Amazon on Sunday removed from its marketplace holiday ornaments, a bottle opener and other products displaying images of the Nazi concentration camp Auschwitz after the Auschwitz-Birkenau Memorial and Museum in Poland shared images of the products on social media, prompting widespread outrage.
In a tweet early Sunday morning, the memorial said the ornaments were inappropriate and called the bottle opener “rather disturbing and disrespectful.”
Within hours, the post was shared thousands of times, prompting angry replies and questions about how Amazon vets the products sold through its platforms. At 1:30 p.m., the memorial said in another post that Amazon appeared to have removed the ornaments. By Sunday night, none of the products appeared to be available for purchase.
An Amazon spokeswoman said in a statement that the products had been removed and that “all sellers must follow our selling guidelines and those who do not will be subject to action, including potential removal of their account.”
It was not immediately clear how long the merchandise was advertised on the online retail platform. Amazon declined to answer further questions.
According to Amazon’s policy on offensive and controversial materials, products “related to human tragedies” are prohibited. The company decides which products are appropriate by considering a “global community of customers and cultural differences and sensitivities.” The policy does not apply to books, music, videos or DVDs.
The Auschwitz-Birkenau Memorial and Museum did not immediately respond to requests for comment on Sunday.
“It is hard to fathom why anyone would want to hang a Christmas ornament adorned with images of a concentration camp,” said Jonathan A. Greenblatt, chief executive of the Anti-Defamation League. “These ornaments are deeply offensive by any measure. We’re relieved that Amazon has removed these items from sale.”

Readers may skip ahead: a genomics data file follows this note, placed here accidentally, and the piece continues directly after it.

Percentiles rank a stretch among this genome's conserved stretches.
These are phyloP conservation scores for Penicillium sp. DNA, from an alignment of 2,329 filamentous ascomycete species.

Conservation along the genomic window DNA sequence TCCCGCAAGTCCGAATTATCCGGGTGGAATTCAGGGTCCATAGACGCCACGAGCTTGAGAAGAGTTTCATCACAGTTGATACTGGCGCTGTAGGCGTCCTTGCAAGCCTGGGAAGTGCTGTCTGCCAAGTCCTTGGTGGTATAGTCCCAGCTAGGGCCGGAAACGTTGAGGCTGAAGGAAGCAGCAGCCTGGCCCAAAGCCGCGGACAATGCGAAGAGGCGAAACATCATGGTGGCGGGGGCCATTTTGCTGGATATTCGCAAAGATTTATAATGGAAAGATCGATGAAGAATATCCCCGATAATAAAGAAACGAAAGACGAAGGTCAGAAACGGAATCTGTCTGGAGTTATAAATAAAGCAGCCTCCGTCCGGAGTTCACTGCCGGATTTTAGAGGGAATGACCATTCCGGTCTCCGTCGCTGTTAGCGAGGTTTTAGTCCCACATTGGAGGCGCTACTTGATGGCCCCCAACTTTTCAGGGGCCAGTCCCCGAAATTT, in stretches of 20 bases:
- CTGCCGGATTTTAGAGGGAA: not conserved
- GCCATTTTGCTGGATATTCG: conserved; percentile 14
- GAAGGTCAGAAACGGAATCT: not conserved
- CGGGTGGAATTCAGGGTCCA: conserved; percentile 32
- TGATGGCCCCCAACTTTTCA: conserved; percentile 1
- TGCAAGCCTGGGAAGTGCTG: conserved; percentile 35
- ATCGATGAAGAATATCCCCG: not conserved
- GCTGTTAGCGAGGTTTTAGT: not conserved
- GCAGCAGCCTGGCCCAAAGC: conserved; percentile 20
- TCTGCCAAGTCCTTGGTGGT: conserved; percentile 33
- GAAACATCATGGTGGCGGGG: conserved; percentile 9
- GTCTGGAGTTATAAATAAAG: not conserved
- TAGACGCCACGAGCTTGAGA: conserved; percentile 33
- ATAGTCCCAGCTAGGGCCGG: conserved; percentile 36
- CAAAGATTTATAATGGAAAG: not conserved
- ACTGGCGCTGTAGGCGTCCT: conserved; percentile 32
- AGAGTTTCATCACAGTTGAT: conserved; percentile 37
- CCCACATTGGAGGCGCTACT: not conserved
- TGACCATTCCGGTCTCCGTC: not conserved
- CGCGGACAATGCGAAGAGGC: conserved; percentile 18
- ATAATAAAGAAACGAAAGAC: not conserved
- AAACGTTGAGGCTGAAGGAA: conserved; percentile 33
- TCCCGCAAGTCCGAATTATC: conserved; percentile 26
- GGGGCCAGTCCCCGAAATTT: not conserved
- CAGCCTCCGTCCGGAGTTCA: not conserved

The online retail giant has been accused of poorly policing its platforms before.
In July 2018, two nonprofit groups reported that shoppers could buy onesies for babies stamped with alt-right images, Nazi-themed action figures and anti-Semitic books and music. The groups accused Amazon’s policies banning hateful or offensive merchandise of being “weak and inadequately enforced,” allowing hate groups to “generate revenue, propagate their ideas and grow their movements.”
Weeks later, under pressure from lawmakers, Amazon said it would not let third-party retailers sell products that feature Nazi and white nationalist symbolism on its platform.
Chris McCabe, a former Amazon employee and founder of ecommerceChris, a firm that consults with marketplace sellers, said repeat issues with offensive content partly reflected Amazon’s “reactive” approach to enforcing its policies.
Mr. McCabe said that algorithms trawl the website, looking for items that might violate Amazon policies. Items identified by the algorithm are then typically reviewed by humans who determine whether they should be removed.
The sheer volume of items being sold on Amazon through third-party sellers makes it challenging to identify and remove all offensive items before they are found by the public, Mr. McCabe said. The volume, he added, also makes it impossible for humans to review all items before they are posted. More than half of the products sold on Amazon.com are from third-party sellers.
Mr. McCabe said that the shopping spike during Black Friday and Cyber Monday — the busiest shopping times of the year — would probably stretch Amazon’s enforcement capabilities even further.
“I have no doubt that these weren’t flagged,” he said. “I don’t think it is, for example, a technical error. I think they were flagged. They just weren’t reviewed in a timely manner.”
But he also said the episode on Sunday showed that Amazon could be doing a better job of policing products on its website, such as better prioritizing what was reviewed first.
“We’re hopeful that additional resources, both on the investigation side and in terms of their online tools on the technical side, will result in a reduced likelihood that offensive material will appear in the future,” he said. Removing all offensive items, though, “would be very difficult,” he added.
The memorial, based in Oswiecim, Poland, preserves the site of the former German Nazi Auschwitz concentration and extermination camp, the largest of the death camps, where about 1.3 million people were deported. The camp encompasses 500 acres, 155 buildings and 300 ruins.